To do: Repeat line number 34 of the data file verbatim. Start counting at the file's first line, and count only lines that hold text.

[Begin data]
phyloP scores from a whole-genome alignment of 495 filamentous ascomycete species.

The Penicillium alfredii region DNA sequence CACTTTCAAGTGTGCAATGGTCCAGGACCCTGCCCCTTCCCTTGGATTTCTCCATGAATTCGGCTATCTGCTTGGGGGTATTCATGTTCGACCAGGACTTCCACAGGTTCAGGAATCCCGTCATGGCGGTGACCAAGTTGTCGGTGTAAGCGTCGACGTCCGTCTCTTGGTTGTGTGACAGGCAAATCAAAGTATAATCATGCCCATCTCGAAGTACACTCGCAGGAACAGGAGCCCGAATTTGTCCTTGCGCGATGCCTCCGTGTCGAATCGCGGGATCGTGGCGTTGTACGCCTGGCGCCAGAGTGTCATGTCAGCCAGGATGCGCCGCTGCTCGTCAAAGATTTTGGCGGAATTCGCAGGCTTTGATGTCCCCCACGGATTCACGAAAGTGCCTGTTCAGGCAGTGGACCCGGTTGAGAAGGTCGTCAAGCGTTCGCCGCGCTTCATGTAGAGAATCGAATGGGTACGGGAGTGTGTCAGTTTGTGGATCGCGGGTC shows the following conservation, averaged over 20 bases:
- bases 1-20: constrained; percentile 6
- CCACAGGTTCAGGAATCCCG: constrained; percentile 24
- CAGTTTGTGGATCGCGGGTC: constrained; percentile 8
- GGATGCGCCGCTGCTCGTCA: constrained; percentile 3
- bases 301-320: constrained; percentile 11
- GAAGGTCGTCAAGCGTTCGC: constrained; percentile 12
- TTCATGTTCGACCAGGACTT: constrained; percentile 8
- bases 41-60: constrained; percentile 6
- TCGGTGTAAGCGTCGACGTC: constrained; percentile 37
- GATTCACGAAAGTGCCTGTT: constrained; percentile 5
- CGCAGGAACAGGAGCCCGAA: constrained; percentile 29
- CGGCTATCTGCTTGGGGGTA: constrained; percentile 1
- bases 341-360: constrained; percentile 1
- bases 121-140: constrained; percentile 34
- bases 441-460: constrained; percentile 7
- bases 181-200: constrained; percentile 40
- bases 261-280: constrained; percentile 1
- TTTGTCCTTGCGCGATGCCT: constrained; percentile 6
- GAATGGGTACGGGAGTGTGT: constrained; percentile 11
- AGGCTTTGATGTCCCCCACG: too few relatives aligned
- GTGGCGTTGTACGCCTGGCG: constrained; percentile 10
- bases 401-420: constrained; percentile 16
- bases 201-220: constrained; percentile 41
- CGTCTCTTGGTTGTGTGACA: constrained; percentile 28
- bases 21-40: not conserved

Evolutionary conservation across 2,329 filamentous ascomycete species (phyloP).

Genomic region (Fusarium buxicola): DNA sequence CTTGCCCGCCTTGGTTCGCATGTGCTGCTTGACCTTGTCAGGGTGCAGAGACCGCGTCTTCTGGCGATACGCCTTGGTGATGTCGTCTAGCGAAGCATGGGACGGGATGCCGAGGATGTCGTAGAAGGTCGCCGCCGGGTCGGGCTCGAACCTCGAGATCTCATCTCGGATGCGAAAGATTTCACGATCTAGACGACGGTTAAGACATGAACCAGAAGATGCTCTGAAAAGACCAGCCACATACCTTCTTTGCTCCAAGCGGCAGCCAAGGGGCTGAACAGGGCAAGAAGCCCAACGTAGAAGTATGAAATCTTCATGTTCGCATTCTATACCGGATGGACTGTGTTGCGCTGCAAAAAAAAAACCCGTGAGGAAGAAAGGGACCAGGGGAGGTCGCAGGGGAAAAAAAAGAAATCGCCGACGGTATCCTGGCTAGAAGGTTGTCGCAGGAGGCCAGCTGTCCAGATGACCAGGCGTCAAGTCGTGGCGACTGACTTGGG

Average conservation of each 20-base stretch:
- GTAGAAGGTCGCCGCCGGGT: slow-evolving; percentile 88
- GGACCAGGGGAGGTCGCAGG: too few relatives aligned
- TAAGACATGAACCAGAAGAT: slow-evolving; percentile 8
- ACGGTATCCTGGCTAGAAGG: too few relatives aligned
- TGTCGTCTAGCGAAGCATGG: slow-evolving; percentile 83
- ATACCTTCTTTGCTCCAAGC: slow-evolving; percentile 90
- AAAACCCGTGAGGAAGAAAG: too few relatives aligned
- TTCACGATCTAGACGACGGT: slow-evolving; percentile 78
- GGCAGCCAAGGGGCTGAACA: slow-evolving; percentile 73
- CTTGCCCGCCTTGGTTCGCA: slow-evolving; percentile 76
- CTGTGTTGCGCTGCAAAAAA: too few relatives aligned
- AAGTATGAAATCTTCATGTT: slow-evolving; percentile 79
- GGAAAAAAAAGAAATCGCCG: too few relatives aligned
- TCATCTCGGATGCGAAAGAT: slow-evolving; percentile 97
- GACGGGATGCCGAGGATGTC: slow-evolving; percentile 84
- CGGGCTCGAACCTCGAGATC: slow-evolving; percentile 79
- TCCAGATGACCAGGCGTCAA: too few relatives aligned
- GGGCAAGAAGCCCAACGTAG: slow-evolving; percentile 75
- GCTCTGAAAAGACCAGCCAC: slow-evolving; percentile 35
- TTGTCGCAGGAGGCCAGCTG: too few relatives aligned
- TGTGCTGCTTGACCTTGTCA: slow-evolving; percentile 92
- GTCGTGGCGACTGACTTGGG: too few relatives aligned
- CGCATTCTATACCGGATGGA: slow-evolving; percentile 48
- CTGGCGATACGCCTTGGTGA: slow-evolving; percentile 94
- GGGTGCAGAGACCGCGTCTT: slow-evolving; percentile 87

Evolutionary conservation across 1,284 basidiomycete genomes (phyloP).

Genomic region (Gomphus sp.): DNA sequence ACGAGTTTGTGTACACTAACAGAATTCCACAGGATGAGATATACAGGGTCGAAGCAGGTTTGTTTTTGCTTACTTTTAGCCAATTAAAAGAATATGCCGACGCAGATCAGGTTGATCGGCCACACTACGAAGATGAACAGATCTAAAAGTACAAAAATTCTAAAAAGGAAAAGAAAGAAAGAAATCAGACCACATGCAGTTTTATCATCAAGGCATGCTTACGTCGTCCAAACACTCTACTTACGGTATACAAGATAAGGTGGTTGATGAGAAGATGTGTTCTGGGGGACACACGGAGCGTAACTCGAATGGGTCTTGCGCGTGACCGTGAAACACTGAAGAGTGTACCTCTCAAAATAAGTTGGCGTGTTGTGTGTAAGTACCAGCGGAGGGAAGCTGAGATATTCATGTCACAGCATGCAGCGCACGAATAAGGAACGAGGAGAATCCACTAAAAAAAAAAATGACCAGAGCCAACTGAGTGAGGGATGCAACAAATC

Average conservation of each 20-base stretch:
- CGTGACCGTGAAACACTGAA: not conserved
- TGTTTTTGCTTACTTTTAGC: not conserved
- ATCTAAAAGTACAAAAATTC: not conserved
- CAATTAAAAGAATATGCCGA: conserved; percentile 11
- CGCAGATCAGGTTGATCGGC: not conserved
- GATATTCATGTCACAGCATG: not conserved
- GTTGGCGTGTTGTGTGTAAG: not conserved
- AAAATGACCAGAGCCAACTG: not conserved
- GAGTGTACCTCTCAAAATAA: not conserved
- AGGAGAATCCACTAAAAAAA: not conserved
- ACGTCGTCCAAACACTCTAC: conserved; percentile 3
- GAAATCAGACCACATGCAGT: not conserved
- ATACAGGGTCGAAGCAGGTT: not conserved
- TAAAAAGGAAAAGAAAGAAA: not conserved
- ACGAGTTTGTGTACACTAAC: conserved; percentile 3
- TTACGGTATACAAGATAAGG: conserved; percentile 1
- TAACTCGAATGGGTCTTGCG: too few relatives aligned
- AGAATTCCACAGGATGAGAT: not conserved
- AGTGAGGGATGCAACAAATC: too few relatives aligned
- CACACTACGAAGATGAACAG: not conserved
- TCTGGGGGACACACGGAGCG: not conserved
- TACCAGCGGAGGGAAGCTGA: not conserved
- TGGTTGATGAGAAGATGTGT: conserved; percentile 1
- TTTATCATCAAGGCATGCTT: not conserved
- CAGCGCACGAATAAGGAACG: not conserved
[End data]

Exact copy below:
- ACGGTATCCTGGCTAGAAGG: too few relatives aligned